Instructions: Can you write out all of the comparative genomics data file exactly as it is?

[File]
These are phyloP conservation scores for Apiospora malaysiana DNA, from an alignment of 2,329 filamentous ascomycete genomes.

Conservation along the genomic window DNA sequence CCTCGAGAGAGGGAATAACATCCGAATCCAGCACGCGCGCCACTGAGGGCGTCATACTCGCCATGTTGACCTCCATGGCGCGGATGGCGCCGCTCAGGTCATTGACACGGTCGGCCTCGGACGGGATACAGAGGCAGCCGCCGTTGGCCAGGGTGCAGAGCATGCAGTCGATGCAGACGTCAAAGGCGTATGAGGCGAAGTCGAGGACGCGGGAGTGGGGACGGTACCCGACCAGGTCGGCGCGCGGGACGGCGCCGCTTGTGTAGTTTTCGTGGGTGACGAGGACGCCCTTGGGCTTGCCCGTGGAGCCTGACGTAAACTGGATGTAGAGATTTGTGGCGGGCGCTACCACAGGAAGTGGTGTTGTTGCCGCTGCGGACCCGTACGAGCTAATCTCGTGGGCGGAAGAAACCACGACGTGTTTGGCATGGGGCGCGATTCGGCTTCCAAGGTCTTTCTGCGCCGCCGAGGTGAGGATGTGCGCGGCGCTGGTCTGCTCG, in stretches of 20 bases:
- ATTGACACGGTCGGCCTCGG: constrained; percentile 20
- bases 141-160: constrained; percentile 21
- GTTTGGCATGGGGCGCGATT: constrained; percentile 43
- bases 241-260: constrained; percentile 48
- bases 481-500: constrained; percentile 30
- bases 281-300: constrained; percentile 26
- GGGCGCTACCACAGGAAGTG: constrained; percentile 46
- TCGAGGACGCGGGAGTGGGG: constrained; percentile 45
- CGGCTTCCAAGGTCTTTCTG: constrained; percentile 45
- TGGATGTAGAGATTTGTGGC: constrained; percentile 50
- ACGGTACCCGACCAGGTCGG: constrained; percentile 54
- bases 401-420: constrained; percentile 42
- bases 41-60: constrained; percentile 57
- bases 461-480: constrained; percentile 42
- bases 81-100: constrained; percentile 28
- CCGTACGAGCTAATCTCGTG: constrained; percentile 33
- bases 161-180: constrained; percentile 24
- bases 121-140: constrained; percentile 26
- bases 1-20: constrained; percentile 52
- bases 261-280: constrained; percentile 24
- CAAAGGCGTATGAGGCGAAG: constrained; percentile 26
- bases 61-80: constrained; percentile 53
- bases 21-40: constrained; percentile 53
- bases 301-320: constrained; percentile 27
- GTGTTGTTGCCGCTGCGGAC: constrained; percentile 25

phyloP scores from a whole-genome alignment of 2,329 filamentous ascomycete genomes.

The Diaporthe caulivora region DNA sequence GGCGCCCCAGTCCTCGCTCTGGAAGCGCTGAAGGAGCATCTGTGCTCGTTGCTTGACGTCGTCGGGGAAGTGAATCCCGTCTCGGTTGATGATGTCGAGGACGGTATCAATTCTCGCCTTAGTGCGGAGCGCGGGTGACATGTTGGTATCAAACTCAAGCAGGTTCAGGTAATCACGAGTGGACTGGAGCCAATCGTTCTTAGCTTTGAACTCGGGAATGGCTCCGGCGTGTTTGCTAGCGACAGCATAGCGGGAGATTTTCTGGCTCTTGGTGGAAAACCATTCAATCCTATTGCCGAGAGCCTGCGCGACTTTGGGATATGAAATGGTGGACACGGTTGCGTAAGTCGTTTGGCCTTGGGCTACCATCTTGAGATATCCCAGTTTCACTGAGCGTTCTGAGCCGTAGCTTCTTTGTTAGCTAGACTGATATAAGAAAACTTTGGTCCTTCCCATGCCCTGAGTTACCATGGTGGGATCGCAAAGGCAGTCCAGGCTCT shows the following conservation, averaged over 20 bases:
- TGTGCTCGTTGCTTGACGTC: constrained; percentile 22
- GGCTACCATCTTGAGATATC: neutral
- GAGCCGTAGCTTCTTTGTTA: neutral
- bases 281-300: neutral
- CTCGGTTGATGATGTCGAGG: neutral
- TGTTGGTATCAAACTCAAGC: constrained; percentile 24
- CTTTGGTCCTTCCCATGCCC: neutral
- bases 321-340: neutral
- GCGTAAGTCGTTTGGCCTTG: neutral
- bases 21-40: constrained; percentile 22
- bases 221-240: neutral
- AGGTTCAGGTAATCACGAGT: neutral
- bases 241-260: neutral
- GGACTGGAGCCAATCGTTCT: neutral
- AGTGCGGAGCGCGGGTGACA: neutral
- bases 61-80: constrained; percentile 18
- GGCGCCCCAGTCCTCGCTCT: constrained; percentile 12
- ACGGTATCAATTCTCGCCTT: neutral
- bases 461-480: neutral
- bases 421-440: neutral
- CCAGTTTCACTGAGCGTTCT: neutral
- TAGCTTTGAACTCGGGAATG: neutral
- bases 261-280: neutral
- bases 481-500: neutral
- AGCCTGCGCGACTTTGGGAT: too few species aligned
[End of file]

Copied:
These are phyloP conservation scores for Apiospora malaysiana DNA, from an alignment of 2,329 filamentous ascomycete genomes.

Conservation along the genomic window DNA sequence CCTCGAGAGAGGGAATAACATCCGAATCCAGCACGCGCGCCACTGAGGGCGTCATACTCGCCATGTTGACCTCCATGGCGCGGATGGCGCCGCTCAGGTCATTGACACGGTCGGCCTCGGACGGGATACAGAGGCAGCCGCCGTTGGCCAGGGTGCAGAGCATGCAGTCGATGCAGACGTCAAAGGCGTATGAGGCGAAGTCGAGGACGCGGGAGTGGGGACGGTACCCGACCAGGTCGGCGCGCGGGACGGCGCCGCTTGTGTAGTTTTCGTGGGTGACGAGGACGCCCTTGGGCTTGCCCGTGGAGCCTGACGTAAACTGGATGTAGAGATTTGTGGCGGGCGCTACCACAGGAAGTGGTGTTGTTGCCGCTGCGGACCCGTACGAGCTAATCTCGTGGGCGGAAGAAACCACGACGTGTTTGGCATGGGGCGCGATTCGGCTTCCAAGGTCTTTCTGCGCCGCCGAGGTGAGGATGTGCGCGGCGCTGGTCTGCTCG, in stretches of 20 bases:
- ATTGACACGGTCGGCCTCGG: constrained; percentile 20
- bases 141-160: constrained; percentile 21
- GTTTGGCATGGGGCGCGATT: constrained; percentile 43
- bases 241-260: constrained; percentile 48
- bases 481-500: constrained; percentile 30
- bases 281-300: constrained; percentile 26
- GGGCGCTACCACAGGAAGTG: constrained; percentile 46
- TCGAGGACGCGGGAGTGGGG: constrained; percentile 45
- CGGCTTCCAAGGTCTTTCTG: constrained; percentile 45
- TGGATGTAGAGATTTGTGGC: constrained; percentile 50
- ACGGTACCCGACCAGGTCGG: constrained; percentile 54
- bases 401-420: constrained; percentile 42
- bases 41-60: constrained; percentile 57
- bases 461-480: constrained; percentile 42
- bases 81-100: constrained; percentile 28
- CCGTACGAGCTAATCTCGTG: constrained; percentile 33
- bases 161-180: constrained; percentile 24
- bases 121-140: constrained; percentile 26
- bases 1-20: constrained; percentile 52
- bases 261-280: constrained; percentile 24
- CAAAGGCGTATGAGGCGAAG: constrained; percentile 26
- bases 61-80: constrained; percentile 53
- bases 21-40: constrained; percentile 53
- bases 301-320: constrained; percentile 27
- GTGTTGTTGCCGCTGCGGAC: constrained; percentile 25

phyloP scores from a whole-genome alignment of 2,329 filamentous ascomycete genomes.

The Diaporthe caulivora region DNA sequence GGCGCCCCAGTCCTCGCTCTGGAAGCGCTGAAGGAGCATCTGTGCTCGTTGCTTGACGTCGTCGGGGAAGTGAATCCCGTCTCGGTTGATGATGTCGAGGACGGTATCAATTCTCGCCTTAGTGCGGAGCGCGGGTGACATGTTGGTATCAAACTCAAGCAGGTTCAGGTAATCACGAGTGGACTGGAGCCAATCGTTCTTAGCTTTGAACTCGGGAATGGCTCCGGCGTGTTTGCTAGCGACAGCATAGCGGGAGATTTTCTGGCTCTTGGTGGAAAACCATTCAATCCTATTGCCGAGAGCCTGCGCGACTTTGGGATATGAAATGGTGGACACGGTTGCGTAAGTCGTTTGGCCTTGGGCTACCATCTTGAGATATCCCAGTTTCACTGAGCGTTCTGAGCCGTAGCTTCTTTGTTAGCTAGACTGATATAAGAAAACTTTGGTCCTTCCCATGCCCTGAGTTACCATGGTGGGATCGCAAAGGCAGTCCAGGCTCT shows the following conservation, averaged over 20 bases:
- TGTGCTCGTTGCTTGACGTC: constrained; percentile 22
- GGCTACCATCTTGAGATATC: neutral
- GAGCCGTAGCTTCTTTGTTA: neutral
- bases 281-300: neutral
- CTCGGTTGATGATGTCGAGG: neutral
- TGTTGGTATCAAACTCAAGC: constrained; percentile 24
- CTTTGGTCCTTCCCATGCCC: neutral
- bases 321-340: neutral
- GCGTAAGTCGTTTGGCCTTG: neutral
- bases 21-40: constrained; percentile 22
- bases 221-240: neutral
- AGGTTCAGGTAATCACGAGT: neutral
- bases 241-260: neutral
- GGACTGGAGCCAATCGTTCT: neutral
- AGTGCGGAGCGCGGGTGACA: neutral
- bases 61-80: constrained; percentile 18
- GGCGCCCCAGTCCTCGCTCT: constrained; percentile 12
- ACGGTATCAATTCTCGCCTT: neutral
- bases 461-480: neutral
- bases 421-440: neutral
- CCAGTTTCACTGAGCGTTCT: neutral
- TAGCTTTGAACTCGGGAATG: neutral
- bases 261-280: neutral
- bases 481-500: neutral
- AGCCTGCGCGACTTTGGGAT: too few species aligned